Saturday, September 26, 2015

“The Walk”– Movie Review



This weekend, I attended the opening night of The New York Film Festival with the World Premiere screening of director Robert Zemeckis’ new drama “The Walk”, starring Joseph Gordon-Levitt. 


When a French performance artist decides to walk a tightrope between The Twin Towers of The World Trade Center, will he beat the odds or can he be stopped before he risks his life?



As a Parisian street performer in the early 1970’s, Philippe Petit (Gordon-Levitt), just barely eked out a living collecting coins tossed by appreciative tourists who watched him juggle, perform acrobatics and maybe even throw in a magic trick or two, just for a little variety.  But Petit considered himself an artist and his ambition demanded so much more; since going to the circus as a child, he was fascinated with being a high-wire performer.  The problem he encountered was that learning how to do this properly would be more difficult than magic, juggling or acrobatics – all skills in which he was self-taught. 

Befriending a local circus funambulist (Ben Kingsley), Petit learns both humility and the secrets necessary to do this professionally.  Once he eventually acquires the skill to his satisfaction, Petit sets his sights high – very high, in fact.  His dream is to walk a tightrope between the two tallest buildings in The United States:  the yet-to-be-completed Twin Towers of The World Trade Center in New York City.  Determined, he sets out to assemble a team of accomplices at home; when ready, they head to New York and recruit other members of the team to help him reach his goal. 

With both the people and equipment in place, Petit decides that the time to strike is August 7, 1974.  At that point, only one of the buildings has been finished and although the other tower is slowly gaining tenants, construction has not yet been completed.  Also, it is important for him to perform this act before the weather turns and begins to get too cold.  Like thieves, they have to sneak into each building and somehow manage to find a way to reach the roof; once there, the tightrope has to be set up across the 140 feet space between the roofs.  But after it’s been connected, will Petit’s training be enough to help him accomplish this impossible feat before the police beat him to the punch?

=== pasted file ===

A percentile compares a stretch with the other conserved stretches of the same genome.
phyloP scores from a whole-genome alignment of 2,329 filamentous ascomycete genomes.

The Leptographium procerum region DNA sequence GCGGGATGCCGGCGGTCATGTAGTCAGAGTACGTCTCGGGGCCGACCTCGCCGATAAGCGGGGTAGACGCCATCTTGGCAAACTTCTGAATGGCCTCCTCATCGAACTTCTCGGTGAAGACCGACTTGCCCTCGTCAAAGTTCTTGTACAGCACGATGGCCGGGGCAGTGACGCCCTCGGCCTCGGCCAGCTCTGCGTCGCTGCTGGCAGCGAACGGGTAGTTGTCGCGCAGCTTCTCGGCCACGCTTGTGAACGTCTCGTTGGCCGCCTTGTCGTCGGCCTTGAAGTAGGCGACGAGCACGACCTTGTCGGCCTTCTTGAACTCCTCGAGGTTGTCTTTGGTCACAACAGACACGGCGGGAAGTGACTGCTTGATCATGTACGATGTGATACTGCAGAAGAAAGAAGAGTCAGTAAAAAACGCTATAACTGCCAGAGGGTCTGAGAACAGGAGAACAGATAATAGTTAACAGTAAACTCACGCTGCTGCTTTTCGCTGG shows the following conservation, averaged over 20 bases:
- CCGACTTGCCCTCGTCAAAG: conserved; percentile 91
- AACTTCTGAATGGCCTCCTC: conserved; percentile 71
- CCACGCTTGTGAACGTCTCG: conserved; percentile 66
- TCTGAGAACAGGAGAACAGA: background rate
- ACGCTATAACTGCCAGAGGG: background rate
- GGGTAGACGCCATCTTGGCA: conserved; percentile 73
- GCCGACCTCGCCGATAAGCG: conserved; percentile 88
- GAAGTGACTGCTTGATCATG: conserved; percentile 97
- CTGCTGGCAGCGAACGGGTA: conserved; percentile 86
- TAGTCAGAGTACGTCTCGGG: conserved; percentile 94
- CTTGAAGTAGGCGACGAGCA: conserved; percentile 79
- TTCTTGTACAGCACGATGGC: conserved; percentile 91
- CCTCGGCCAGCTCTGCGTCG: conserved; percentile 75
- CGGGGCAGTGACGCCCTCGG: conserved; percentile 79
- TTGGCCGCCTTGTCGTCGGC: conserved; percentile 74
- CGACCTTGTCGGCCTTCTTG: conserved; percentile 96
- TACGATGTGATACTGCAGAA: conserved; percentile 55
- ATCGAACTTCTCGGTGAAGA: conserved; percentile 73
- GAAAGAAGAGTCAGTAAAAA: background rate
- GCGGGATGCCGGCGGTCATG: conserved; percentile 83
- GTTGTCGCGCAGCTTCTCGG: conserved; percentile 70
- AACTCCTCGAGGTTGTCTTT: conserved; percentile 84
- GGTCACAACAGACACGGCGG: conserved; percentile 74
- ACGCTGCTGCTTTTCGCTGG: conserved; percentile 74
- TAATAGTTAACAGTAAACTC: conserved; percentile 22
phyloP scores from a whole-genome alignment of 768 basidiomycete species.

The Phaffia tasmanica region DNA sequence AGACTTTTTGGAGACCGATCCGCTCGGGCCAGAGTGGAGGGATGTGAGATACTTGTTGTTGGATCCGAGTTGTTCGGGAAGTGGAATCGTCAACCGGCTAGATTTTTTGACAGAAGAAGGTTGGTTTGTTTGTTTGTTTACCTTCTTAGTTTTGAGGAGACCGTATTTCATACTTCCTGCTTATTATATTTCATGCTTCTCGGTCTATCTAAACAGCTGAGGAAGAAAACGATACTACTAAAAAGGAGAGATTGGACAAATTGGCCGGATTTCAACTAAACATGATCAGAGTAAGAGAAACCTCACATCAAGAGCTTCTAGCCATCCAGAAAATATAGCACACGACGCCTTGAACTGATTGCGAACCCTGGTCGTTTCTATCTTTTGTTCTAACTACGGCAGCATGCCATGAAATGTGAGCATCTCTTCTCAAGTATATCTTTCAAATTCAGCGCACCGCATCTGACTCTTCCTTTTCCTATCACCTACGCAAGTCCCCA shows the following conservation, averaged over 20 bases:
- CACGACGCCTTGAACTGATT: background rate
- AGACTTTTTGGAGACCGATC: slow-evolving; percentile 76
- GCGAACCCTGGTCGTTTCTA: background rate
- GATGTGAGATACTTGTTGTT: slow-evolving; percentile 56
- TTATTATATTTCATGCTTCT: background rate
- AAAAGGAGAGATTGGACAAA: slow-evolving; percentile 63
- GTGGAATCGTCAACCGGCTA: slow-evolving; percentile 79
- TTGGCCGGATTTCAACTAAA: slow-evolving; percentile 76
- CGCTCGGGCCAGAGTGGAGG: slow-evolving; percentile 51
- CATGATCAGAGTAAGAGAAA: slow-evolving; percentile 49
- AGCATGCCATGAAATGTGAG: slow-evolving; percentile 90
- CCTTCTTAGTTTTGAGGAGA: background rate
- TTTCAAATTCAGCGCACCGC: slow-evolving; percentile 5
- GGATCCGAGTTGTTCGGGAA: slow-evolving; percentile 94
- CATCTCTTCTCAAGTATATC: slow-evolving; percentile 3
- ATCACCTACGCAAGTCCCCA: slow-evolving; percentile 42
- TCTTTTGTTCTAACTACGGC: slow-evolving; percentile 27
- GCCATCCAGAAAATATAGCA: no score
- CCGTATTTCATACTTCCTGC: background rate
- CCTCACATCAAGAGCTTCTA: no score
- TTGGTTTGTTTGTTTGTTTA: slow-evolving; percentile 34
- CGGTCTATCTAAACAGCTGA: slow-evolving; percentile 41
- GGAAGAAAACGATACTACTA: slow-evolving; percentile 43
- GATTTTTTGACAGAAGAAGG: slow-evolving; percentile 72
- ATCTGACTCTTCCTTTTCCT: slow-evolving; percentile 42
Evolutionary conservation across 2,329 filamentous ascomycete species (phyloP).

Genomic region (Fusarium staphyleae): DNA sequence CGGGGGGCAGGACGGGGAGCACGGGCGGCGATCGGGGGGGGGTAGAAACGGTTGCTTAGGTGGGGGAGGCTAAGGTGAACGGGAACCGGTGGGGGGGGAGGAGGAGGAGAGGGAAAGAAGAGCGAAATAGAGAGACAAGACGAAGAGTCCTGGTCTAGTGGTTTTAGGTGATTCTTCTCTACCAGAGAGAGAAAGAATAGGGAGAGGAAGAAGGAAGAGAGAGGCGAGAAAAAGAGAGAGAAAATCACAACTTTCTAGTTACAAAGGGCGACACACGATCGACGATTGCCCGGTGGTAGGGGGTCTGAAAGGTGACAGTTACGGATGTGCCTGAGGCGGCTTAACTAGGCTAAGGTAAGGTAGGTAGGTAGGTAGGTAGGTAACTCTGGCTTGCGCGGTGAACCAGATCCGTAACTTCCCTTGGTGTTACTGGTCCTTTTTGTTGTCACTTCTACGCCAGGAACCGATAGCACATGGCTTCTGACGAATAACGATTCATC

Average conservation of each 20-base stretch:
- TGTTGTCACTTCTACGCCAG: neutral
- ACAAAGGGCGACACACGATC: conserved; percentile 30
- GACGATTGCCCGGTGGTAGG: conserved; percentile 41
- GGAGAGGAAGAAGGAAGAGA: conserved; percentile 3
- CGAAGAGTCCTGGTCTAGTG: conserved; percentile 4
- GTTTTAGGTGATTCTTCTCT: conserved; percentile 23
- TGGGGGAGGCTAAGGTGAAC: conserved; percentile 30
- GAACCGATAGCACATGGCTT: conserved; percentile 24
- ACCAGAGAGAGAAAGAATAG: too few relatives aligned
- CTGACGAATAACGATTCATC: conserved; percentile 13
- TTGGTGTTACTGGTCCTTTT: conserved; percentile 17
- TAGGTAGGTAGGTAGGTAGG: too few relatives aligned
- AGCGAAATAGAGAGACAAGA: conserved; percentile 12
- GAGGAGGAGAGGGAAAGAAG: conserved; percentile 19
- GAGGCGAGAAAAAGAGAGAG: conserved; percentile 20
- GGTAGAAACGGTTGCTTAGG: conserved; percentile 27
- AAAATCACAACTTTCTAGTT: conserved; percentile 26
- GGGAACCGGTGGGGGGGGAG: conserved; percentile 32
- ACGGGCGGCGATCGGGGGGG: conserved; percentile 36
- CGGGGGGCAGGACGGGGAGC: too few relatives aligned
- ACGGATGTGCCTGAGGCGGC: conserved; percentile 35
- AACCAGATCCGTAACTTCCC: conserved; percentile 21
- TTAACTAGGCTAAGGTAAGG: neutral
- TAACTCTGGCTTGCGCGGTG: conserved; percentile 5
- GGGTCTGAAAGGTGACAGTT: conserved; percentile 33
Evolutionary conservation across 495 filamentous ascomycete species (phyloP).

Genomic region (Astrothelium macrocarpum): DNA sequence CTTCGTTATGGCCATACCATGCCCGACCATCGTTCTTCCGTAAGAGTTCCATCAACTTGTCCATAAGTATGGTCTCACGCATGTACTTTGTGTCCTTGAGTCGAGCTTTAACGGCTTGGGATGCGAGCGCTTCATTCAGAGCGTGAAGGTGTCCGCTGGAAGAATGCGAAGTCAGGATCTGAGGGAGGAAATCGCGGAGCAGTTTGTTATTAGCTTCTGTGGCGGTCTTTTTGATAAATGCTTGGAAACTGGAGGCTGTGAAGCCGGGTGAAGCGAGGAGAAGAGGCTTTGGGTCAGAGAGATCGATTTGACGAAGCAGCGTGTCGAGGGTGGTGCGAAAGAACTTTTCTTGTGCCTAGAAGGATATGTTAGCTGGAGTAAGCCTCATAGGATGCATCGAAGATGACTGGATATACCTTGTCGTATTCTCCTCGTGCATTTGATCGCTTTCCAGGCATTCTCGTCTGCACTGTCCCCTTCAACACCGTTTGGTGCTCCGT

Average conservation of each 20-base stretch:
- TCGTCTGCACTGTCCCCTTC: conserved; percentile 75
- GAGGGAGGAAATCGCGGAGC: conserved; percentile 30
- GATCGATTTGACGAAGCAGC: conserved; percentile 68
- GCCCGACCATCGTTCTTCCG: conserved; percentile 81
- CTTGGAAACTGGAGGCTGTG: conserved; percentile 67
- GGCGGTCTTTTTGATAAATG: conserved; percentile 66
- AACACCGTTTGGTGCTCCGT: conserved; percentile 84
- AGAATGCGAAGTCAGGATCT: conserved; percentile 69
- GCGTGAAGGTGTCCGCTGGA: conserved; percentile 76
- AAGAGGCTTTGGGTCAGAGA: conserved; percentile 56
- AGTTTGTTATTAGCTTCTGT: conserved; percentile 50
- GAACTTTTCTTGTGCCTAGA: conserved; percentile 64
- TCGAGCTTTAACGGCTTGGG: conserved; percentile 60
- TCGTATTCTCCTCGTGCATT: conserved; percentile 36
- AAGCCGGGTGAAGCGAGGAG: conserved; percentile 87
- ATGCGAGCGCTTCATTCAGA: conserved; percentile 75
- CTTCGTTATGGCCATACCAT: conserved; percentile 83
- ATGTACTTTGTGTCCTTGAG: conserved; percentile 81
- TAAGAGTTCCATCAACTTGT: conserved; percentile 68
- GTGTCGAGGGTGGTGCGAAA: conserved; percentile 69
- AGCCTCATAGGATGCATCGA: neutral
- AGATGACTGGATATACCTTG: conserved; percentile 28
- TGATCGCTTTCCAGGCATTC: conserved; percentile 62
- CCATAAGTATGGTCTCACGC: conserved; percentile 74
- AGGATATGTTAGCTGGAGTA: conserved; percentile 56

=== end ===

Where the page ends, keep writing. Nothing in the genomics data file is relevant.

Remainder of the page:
As a lifelong New Yorker, it is hard to watch a movie such as “The Walk”, which depicts the original World Trade Center, without feeling a bit of a chill run through your soul.  When you witness a mass murder on the scale of which was seen on September 11, 2001, it is a major understatement to say that it is a life-changing experience.  Just as construction of The Twin Towers was an extraordinary human accomplishment, so was their destruction – but on the other end of the spectrum, to be sure.  In between, shortly after the Towers were first born, there was another extraordinary human accomplishment – and that one was performed by Philippe Petit when he did the impossible by walking a tightrope between the Tower 1 and Tower 2 shortly after sunrise one summer morning.

Director Robert Zemeckis has performed his own amazing feat with “The Walk”, but that one is of a more technical nature.  While the movie is lacking on some levels, the special effects artistry is nothing short of breathtaking.  The screening of “The Walk” that opened this year’s New York Film Festival was a 3-D version, which only added to the thrill of the technical artistry.  Although the best part of it is arguably the tightrope walk itself which occurs at the end, there are a few other scenes earlier on which definitely make it worth the effort to see “The Walk” in 3-D, if at all possible. 

Regarding the misgivings of “The Walk”, there are a few.  First and foremost is the obnoxious performance by Gordon-Levitt, which is ostentatious, even if you are somehow able to get past his phony French accent without cringing.  Then, there is also the matter of the screenplay.  “The Walk” is based on a true story; as a high school student during that period, I have vivid memories of hearing the feat described on a local radio station while it was happening.  As such, the challenge in telling it is maintaining a certain level of suspense; this was a story that was not merely local, it went international, so we all know how it ends, even if we weren’t already aware of the details and backstory.  With the Petit character presented as narrator from the start and no acknowledgement of The Towers’ gruesome end years later, it would seem that the true heart of this story is sorely missing. 

The Walk (2015) on IMDb

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